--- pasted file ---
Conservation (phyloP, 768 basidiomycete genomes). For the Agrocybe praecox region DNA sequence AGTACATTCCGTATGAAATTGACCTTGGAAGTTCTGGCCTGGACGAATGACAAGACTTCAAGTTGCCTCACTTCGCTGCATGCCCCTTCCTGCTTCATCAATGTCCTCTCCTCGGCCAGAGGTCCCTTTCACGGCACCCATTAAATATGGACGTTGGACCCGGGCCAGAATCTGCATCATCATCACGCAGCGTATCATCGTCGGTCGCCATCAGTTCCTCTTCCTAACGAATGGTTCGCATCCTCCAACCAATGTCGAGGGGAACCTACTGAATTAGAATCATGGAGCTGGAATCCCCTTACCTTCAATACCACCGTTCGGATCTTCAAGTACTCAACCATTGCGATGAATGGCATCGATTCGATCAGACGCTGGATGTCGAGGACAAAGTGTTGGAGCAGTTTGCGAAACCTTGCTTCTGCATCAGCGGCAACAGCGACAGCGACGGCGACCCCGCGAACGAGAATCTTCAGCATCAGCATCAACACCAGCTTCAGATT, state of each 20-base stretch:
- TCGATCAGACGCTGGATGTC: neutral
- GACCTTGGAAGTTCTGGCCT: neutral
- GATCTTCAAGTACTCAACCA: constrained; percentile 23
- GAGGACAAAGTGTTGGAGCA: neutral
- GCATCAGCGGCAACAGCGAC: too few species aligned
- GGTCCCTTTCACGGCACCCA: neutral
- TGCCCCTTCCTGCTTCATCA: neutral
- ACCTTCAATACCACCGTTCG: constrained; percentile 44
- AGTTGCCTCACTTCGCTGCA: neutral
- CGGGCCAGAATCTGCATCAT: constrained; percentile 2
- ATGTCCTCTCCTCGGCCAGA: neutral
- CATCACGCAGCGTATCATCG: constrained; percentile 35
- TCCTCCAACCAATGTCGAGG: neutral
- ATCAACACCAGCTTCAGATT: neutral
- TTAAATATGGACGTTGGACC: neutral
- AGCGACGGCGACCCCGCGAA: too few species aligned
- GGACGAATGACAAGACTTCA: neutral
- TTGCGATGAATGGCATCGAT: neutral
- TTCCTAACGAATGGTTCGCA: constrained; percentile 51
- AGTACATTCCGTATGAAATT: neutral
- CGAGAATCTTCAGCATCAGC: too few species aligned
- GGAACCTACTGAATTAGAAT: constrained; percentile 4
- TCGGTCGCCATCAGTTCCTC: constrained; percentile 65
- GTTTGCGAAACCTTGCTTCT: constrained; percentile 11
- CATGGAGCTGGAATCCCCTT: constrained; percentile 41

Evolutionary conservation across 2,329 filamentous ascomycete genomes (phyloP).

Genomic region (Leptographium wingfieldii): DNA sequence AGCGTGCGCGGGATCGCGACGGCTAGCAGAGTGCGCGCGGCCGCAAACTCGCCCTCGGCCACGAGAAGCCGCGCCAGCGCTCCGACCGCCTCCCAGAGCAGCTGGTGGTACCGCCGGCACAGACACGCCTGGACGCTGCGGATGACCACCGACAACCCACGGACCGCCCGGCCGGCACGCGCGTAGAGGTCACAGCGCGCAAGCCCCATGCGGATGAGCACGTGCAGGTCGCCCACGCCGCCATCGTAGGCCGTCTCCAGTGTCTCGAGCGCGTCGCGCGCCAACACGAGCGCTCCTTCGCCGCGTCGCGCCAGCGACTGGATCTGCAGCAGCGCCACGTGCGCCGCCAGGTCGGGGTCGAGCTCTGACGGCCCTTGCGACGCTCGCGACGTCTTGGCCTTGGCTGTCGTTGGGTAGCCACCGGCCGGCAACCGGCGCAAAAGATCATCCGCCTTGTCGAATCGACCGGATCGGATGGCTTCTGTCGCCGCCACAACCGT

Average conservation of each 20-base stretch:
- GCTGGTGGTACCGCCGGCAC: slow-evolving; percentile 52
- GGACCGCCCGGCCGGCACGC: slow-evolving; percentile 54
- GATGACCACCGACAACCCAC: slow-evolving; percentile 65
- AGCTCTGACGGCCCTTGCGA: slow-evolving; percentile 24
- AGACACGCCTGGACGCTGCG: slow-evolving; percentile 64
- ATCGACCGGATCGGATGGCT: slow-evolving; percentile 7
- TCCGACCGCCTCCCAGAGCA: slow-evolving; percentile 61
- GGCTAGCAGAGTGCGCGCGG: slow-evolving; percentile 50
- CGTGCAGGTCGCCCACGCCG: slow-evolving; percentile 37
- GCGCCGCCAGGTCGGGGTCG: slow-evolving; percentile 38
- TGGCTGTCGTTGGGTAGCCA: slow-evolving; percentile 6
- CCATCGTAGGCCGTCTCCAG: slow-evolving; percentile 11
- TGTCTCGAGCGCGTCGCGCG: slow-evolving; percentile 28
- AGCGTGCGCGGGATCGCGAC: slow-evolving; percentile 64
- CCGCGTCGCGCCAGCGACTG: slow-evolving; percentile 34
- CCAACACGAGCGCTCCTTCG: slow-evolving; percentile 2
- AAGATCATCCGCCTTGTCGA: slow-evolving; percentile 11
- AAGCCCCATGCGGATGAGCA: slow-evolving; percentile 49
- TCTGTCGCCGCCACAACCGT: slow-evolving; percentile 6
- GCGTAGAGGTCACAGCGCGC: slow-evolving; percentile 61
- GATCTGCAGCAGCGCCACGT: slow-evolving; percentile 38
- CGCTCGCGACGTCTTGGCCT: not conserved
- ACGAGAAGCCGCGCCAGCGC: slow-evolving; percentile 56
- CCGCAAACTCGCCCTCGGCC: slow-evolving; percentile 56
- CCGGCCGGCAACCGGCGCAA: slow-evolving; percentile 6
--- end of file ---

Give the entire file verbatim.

Conservation (phyloP, 768 basidiomycete genomes). For the Agrocybe praecox region DNA sequence AGTACATTCCGTATGAAATTGACCTTGGAAGTTCTGGCCTGGACGAATGACAAGACTTCAAGTTGCCTCACTTCGCTGCATGCCCCTTCCTGCTTCATCAATGTCCTCTCCTCGGCCAGAGGTCCCTTTCACGGCACCCATTAAATATGGACGTTGGACCCGGGCCAGAATCTGCATCATCATCACGCAGCGTATCATCGTCGGTCGCCATCAGTTCCTCTTCCTAACGAATGGTTCGCATCCTCCAACCAATGTCGAGGGGAACCTACTGAATTAGAATCATGGAGCTGGAATCCCCTTACCTTCAATACCACCGTTCGGATCTTCAAGTACTCAACCATTGCGATGAATGGCATCGATTCGATCAGACGCTGGATGTCGAGGACAAAGTGTTGGAGCAGTTTGCGAAACCTTGCTTCTGCATCAGCGGCAACAGCGACAGCGACGGCGACCCCGCGAACGAGAATCTTCAGCATCAGCATCAACACCAGCTTCAGATT, state of each 20-base stretch:
- TCGATCAGACGCTGGATGTC: neutral
- GACCTTGGAAGTTCTGGCCT: neutral
- GATCTTCAAGTACTCAACCA: constrained; percentile 23
- GAGGACAAAGTGTTGGAGCA: neutral
- GCATCAGCGGCAACAGCGAC: too few species aligned
- GGTCCCTTTCACGGCACCCA: neutral
- TGCCCCTTCCTGCTTCATCA: neutral
- ACCTTCAATACCACCGTTCG: constrained; percentile 44
- AGTTGCCTCACTTCGCTGCA: neutral
- CGGGCCAGAATCTGCATCAT: constrained; percentile 2
- ATGTCCTCTCCTCGGCCAGA: neutral
- CATCACGCAGCGTATCATCG: constrained; percentile 35
- TCCTCCAACCAATGTCGAGG: neutral
- ATCAACACCAGCTTCAGATT: neutral
- TTAAATATGGACGTTGGACC: neutral
- AGCGACGGCGACCCCGCGAA: too few species aligned
- GGACGAATGACAAGACTTCA: neutral
- TTGCGATGAATGGCATCGAT: neutral
- TTCCTAACGAATGGTTCGCA: constrained; percentile 51
- AGTACATTCCGTATGAAATT: neutral
- CGAGAATCTTCAGCATCAGC: too few species aligned
- GGAACCTACTGAATTAGAAT: constrained; percentile 4
- TCGGTCGCCATCAGTTCCTC: constrained; percentile 65
- GTTTGCGAAACCTTGCTTCT: constrained; percentile 11
- CATGGAGCTGGAATCCCCTT: constrained; percentile 41

Evolutionary conservation across 2,329 filamentous ascomycete genomes (phyloP).

Genomic region (Leptographium wingfieldii): DNA sequence AGCGTGCGCGGGATCGCGACGGCTAGCAGAGTGCGCGCGGCCGCAAACTCGCCCTCGGCCACGAGAAGCCGCGCCAGCGCTCCGACCGCCTCCCAGAGCAGCTGGTGGTACCGCCGGCACAGACACGCCTGGACGCTGCGGATGACCACCGACAACCCACGGACCGCCCGGCCGGCACGCGCGTAGAGGTCACAGCGCGCAAGCCCCATGCGGATGAGCACGTGCAGGTCGCCCACGCCGCCATCGTAGGCCGTCTCCAGTGTCTCGAGCGCGTCGCGCGCCAACACGAGCGCTCCTTCGCCGCGTCGCGCCAGCGACTGGATCTGCAGCAGCGCCACGTGCGCCGCCAGGTCGGGGTCGAGCTCTGACGGCCCTTGCGACGCTCGCGACGTCTTGGCCTTGGCTGTCGTTGGGTAGCCACCGGCCGGCAACCGGCGCAAAAGATCATCCGCCTTGTCGAATCGACCGGATCGGATGGCTTCTGTCGCCGCCACAACCGT

Average conservation of each 20-base stretch:
- GCTGGTGGTACCGCCGGCAC: slow-evolving; percentile 52
- GGACCGCCCGGCCGGCACGC: slow-evolving; percentile 54
- GATGACCACCGACAACCCAC: slow-evolving; percentile 65
- AGCTCTGACGGCCCTTGCGA: slow-evolving; percentile 24
- AGACACGCCTGGACGCTGCG: slow-evolving; percentile 64
- ATCGACCGGATCGGATGGCT: slow-evolving; percentile 7
- TCCGACCGCCTCCCAGAGCA: slow-evolving; percentile 61
- GGCTAGCAGAGTGCGCGCGG: slow-evolving; percentile 50
- CGTGCAGGTCGCCCACGCCG: slow-evolving; percentile 37
- GCGCCGCCAGGTCGGGGTCG: slow-evolving; percentile 38
- TGGCTGTCGTTGGGTAGCCA: slow-evolving; percentile 6
- CCATCGTAGGCCGTCTCCAG: slow-evolving; percentile 11
- TGTCTCGAGCGCGTCGCGCG: slow-evolving; percentile 28
- AGCGTGCGCGGGATCGCGAC: slow-evolving; percentile 64
- CCGCGTCGCGCCAGCGACTG: slow-evolving; percentile 34
- CCAACACGAGCGCTCCTTCG: slow-evolving; percentile 2
- AAGATCATCCGCCTTGTCGA: slow-evolving; percentile 11
- AAGCCCCATGCGGATGAGCA: slow-evolving; percentile 49
- TCTGTCGCCGCCACAACCGT: slow-evolving; percentile 6
- GCGTAGAGGTCACAGCGCGC: slow-evolving; percentile 61
- GATCTGCAGCAGCGCCACGT: slow-evolving; percentile 38
- CGCTCGCGACGTCTTGGCCT: not conserved
- ACGAGAAGCCGCGCCAGCGC: slow-evolving; percentile 56
- CCGCAAACTCGCCCTCGGCC: slow-evolving; percentile 56
- CCGGCCGGCAACCGGCGCAA: slow-evolving; percentile 6